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Title:Fiction-criticism in interwar England: Judgment, gender, and the pluralist public sphere
Author(s):Garber, Cecily
Director of Research:Mahaffey, Vicki
Doctoral Committee Chair(s):Mahaffey, Vicki
Doctoral Committee Member(s):Nazar, Hina; Hansen, James A.; Gaedtke, Andrew
Department / Program:English
Discipline:English
Degree Granting Institution:University of Illinois at Urbana-Champaign
Degree:Ph.D.
Genre:Dissertation
Subject(s):modernism
British modernism
interwar period
middlebrow
judgment
gender
public sphere
Virginia Woolf
Aldous Huxley
Rose Macaulay
J.M. Coetzee
Hannah Arendt
journalism
essays
criticism
fiction
Abstract:It is tempting to say that intellectual writers in early twentieth-century Britain produced popular journalism for outlets like Good Housekeeping, Vanity Fair, and The Daily Telegraph simply to make money. However, this dissertation argues that such “side” work in fact played an important role in intellectual writers’ careers by giving them tools to produce topical, political literature. This study first examines the popular essays of Rose Macaulay, Aldous Huxley, and Virginia Woolf, all intellectually respected novelists in their day, to argue that their journalism crossed contentious lines in the period’s “battle of the ’brows,” or the battle between high, middle, and lowbrows for cultural legitimacy. This study then defines a genre I call “fiction- criticism” to describe novels like Macaulay’s Potterism, Huxley’s Point Counter Point, and Woolf’s unpublished “novel-essay,” The Pargiters, which all bear significant traces of their popular essay writing and occupy an overdetermined position in the literary public sphere. Fiction-criticism’s status as accessible, intelligent, and conversant with high and middlebrow conventions allowed it to capture and speak to a wide readership from varying classes and cultural backgrounds. In doing so, the genre promoted dialogue between citizens with different tastes, outlooks, and even value systems and consequently worked to broaden readers’ political judgment. The project argues that cultivating political judgment was particularly important for women who were entering the public sphere through professions newly opened to them. To ground my understanding of judgment, I turn to Hannah Arendt’s seminal text on the subject, Lectures on Kant’s Political Philosophy, which draws a link between aesthetic judgment, a practice that these writers were cultivating, and political judgment, which effects how readers perceive and ultimately act in the world. This project concludes with a “coda” that demonstrates the persistence and relevance of fiction-criticism in the twenty-first century, in J. M. Coetzee’s Diary of a Bad Year.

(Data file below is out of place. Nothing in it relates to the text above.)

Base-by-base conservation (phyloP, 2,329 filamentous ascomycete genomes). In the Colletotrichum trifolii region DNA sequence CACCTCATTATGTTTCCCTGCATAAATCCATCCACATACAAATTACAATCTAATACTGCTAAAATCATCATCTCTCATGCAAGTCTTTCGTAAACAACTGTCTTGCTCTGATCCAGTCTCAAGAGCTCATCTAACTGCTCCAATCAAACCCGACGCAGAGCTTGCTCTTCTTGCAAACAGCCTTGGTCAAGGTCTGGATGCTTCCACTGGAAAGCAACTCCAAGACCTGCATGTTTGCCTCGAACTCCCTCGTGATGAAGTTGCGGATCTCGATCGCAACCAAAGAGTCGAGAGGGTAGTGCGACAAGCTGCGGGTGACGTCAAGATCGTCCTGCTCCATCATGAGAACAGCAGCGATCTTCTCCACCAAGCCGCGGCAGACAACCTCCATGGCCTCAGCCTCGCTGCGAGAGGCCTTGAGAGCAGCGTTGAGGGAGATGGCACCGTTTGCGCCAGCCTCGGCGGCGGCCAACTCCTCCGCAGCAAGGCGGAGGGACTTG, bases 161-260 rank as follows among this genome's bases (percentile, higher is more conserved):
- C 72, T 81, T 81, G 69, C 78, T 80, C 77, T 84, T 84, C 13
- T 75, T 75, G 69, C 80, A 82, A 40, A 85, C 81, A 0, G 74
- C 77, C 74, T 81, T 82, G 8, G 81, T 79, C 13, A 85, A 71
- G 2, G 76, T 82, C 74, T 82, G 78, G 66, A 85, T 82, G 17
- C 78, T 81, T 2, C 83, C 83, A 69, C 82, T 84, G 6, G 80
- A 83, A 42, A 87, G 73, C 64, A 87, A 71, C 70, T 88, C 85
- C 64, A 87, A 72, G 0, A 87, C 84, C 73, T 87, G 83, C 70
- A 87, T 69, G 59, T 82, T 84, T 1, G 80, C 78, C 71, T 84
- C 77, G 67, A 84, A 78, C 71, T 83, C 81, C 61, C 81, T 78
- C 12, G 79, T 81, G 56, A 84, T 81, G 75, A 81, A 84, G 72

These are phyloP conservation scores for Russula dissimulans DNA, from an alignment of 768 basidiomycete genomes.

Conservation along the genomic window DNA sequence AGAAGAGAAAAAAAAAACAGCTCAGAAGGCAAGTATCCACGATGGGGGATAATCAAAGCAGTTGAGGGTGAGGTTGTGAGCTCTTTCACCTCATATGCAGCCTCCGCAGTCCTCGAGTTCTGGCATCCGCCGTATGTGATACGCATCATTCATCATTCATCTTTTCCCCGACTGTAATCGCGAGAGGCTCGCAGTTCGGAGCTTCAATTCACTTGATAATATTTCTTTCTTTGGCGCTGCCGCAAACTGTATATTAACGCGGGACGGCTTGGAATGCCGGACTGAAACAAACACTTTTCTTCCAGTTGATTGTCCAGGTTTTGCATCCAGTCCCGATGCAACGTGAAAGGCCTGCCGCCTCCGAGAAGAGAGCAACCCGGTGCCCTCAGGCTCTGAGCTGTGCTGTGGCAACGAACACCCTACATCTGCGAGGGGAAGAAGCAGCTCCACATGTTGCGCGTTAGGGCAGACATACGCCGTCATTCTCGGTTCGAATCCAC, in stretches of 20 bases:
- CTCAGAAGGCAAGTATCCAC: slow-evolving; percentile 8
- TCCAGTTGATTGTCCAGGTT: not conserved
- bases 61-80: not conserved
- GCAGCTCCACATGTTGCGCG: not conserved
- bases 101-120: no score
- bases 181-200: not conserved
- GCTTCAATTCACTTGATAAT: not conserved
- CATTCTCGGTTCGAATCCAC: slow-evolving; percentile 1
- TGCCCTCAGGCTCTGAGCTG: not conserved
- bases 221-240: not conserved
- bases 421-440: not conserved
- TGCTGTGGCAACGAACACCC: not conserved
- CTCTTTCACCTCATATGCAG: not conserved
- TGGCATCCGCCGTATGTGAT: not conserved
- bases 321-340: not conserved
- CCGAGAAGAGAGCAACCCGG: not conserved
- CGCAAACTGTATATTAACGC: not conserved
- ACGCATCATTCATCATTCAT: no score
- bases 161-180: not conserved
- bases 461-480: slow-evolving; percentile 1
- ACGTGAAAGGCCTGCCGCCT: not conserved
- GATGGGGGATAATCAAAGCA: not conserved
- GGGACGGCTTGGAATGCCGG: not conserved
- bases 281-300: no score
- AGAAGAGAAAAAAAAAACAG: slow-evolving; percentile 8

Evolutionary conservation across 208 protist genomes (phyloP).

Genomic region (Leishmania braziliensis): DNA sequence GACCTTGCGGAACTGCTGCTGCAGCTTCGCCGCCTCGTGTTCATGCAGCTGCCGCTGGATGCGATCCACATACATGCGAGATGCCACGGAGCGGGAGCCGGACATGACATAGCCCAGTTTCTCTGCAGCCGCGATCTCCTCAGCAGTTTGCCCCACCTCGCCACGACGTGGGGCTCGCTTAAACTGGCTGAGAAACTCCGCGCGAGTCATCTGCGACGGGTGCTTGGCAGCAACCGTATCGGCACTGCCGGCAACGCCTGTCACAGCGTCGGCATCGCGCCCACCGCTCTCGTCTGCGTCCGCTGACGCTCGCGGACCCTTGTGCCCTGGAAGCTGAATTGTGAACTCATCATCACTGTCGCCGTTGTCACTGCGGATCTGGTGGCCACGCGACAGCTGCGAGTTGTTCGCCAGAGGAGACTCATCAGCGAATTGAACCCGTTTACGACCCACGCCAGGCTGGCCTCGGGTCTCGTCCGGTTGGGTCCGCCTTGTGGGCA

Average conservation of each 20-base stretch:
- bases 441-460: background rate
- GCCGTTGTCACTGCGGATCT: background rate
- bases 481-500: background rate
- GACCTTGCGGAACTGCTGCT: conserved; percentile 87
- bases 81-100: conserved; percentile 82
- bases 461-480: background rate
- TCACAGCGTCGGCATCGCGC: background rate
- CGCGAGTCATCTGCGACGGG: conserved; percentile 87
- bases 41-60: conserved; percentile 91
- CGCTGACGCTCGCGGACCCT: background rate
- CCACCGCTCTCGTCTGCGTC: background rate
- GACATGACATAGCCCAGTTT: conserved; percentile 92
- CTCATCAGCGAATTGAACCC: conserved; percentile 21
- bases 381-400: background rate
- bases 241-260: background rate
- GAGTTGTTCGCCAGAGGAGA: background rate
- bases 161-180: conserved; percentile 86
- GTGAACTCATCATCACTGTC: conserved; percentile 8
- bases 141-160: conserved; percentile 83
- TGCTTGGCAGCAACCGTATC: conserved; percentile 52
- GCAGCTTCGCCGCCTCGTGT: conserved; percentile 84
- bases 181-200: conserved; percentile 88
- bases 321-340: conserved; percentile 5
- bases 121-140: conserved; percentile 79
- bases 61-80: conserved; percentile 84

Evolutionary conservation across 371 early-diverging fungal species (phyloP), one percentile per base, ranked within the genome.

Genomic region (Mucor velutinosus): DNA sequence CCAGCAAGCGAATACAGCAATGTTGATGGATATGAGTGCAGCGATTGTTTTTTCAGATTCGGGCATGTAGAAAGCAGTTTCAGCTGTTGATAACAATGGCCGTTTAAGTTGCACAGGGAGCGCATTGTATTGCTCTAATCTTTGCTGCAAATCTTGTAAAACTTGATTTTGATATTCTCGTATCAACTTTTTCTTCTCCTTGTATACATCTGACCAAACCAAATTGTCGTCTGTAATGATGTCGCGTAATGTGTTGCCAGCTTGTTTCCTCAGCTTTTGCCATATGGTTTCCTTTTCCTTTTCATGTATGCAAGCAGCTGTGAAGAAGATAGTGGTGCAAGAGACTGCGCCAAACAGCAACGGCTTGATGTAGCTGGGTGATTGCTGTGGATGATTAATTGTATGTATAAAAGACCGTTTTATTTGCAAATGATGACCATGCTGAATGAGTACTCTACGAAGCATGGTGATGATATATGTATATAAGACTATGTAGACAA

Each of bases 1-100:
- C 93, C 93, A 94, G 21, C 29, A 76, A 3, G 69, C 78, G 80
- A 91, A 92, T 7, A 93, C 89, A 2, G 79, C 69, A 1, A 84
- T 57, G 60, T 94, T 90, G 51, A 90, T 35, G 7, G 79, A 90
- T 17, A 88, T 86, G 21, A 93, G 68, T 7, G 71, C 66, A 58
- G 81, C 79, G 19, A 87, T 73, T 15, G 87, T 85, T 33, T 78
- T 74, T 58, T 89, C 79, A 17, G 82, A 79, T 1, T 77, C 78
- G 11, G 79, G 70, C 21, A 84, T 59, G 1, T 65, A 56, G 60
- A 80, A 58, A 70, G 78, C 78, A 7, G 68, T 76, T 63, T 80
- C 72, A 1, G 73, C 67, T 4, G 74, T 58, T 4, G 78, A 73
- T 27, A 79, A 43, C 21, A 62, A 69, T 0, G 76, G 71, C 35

Issue Date:2014-05-30
URI:http://hdl.handle.net/2142/49387
Rights Information:Copyright 2014 Cecily Garber
Date Available in IDEALS:2014-05-30
Date Deposited:2014-05


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